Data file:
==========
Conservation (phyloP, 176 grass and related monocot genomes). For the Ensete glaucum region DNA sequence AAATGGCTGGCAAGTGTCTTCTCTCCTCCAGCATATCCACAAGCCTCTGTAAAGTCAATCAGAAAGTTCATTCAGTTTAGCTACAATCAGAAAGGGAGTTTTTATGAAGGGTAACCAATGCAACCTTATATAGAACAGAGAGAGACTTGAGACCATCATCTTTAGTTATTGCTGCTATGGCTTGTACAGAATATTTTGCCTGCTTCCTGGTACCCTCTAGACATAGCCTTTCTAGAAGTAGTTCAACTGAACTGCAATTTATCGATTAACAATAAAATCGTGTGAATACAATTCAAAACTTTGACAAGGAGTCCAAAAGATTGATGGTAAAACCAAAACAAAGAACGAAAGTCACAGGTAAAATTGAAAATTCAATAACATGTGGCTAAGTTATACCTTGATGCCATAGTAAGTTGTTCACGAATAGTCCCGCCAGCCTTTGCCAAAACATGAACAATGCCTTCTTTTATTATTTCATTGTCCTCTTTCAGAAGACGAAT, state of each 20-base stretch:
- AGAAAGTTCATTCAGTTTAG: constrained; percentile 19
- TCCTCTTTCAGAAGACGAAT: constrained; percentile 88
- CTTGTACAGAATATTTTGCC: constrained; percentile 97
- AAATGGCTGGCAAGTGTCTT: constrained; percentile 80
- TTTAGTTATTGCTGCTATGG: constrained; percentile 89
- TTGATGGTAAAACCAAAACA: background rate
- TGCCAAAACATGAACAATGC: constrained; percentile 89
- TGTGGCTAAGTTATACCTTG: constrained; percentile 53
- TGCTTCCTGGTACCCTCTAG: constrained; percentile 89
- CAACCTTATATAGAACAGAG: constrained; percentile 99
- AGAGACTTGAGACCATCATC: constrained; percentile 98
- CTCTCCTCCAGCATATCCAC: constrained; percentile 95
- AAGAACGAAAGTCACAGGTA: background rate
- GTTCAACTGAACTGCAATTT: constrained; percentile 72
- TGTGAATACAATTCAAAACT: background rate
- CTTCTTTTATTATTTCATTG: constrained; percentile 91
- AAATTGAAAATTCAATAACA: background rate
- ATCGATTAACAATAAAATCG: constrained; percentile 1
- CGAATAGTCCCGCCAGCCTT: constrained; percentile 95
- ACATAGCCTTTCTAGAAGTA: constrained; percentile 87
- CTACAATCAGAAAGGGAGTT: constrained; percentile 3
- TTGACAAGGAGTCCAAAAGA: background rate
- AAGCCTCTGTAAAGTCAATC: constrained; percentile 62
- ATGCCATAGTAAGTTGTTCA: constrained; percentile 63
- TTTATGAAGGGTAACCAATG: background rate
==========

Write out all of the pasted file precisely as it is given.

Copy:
Conservation (phyloP, 176 grass and related monocot genomes). For the Ensete glaucum region DNA sequence AAATGGCTGGCAAGTGTCTTCTCTCCTCCAGCATATCCACAAGCCTCTGTAAAGTCAATCAGAAAGTTCATTCAGTTTAGCTACAATCAGAAAGGGAGTTTTTATGAAGGGTAACCAATGCAACCTTATATAGAACAGAGAGAGACTTGAGACCATCATCTTTAGTTATTGCTGCTATGGCTTGTACAGAATATTTTGCCTGCTTCCTGGTACCCTCTAGACATAGCCTTTCTAGAAGTAGTTCAACTGAACTGCAATTTATCGATTAACAATAAAATCGTGTGAATACAATTCAAAACTTTGACAAGGAGTCCAAAAGATTGATGGTAAAACCAAAACAAAGAACGAAAGTCACAGGTAAAATTGAAAATTCAATAACATGTGGCTAAGTTATACCTTGATGCCATAGTAAGTTGTTCACGAATAGTCCCGCCAGCCTTTGCCAAAACATGAACAATGCCTTCTTTTATTATTTCATTGTCCTCTTTCAGAAGACGAAT, state of each 20-base stretch:
- AGAAAGTTCATTCAGTTTAG: constrained; percentile 19
- TCCTCTTTCAGAAGACGAAT: constrained; percentile 88
- CTTGTACAGAATATTTTGCC: constrained; percentile 97
- AAATGGCTGGCAAGTGTCTT: constrained; percentile 80
- TTTAGTTATTGCTGCTATGG: constrained; percentile 89
- TTGATGGTAAAACCAAAACA: background rate
- TGCCAAAACATGAACAATGC: constrained; percentile 89
- TGTGGCTAAGTTATACCTTG: constrained; percentile 53
- TGCTTCCTGGTACCCTCTAG: constrained; percentile 89
- CAACCTTATATAGAACAGAG: constrained; percentile 99
- AGAGACTTGAGACCATCATC: constrained; percentile 98
- CTCTCCTCCAGCATATCCAC: constrained; percentile 95
- AAGAACGAAAGTCACAGGTA: background rate
- GTTCAACTGAACTGCAATTT: constrained; percentile 72
- TGTGAATACAATTCAAAACT: background rate
- CTTCTTTTATTATTTCATTG: constrained; percentile 91
- AAATTGAAAATTCAATAACA: background rate
- ATCGATTAACAATAAAATCG: constrained; percentile 1
- CGAATAGTCCCGCCAGCCTT: constrained; percentile 95
- ACATAGCCTTTCTAGAAGTA: constrained; percentile 87
- CTACAATCAGAAAGGGAGTT: constrained; percentile 3
- TTGACAAGGAGTCCAAAAGA: background rate
- AAGCCTCTGTAAAGTCAATC: constrained; percentile 62
- ATGCCATAGTAAGTTGTTCA: constrained; percentile 63
- TTTATGAAGGGTAACCAATG: background rate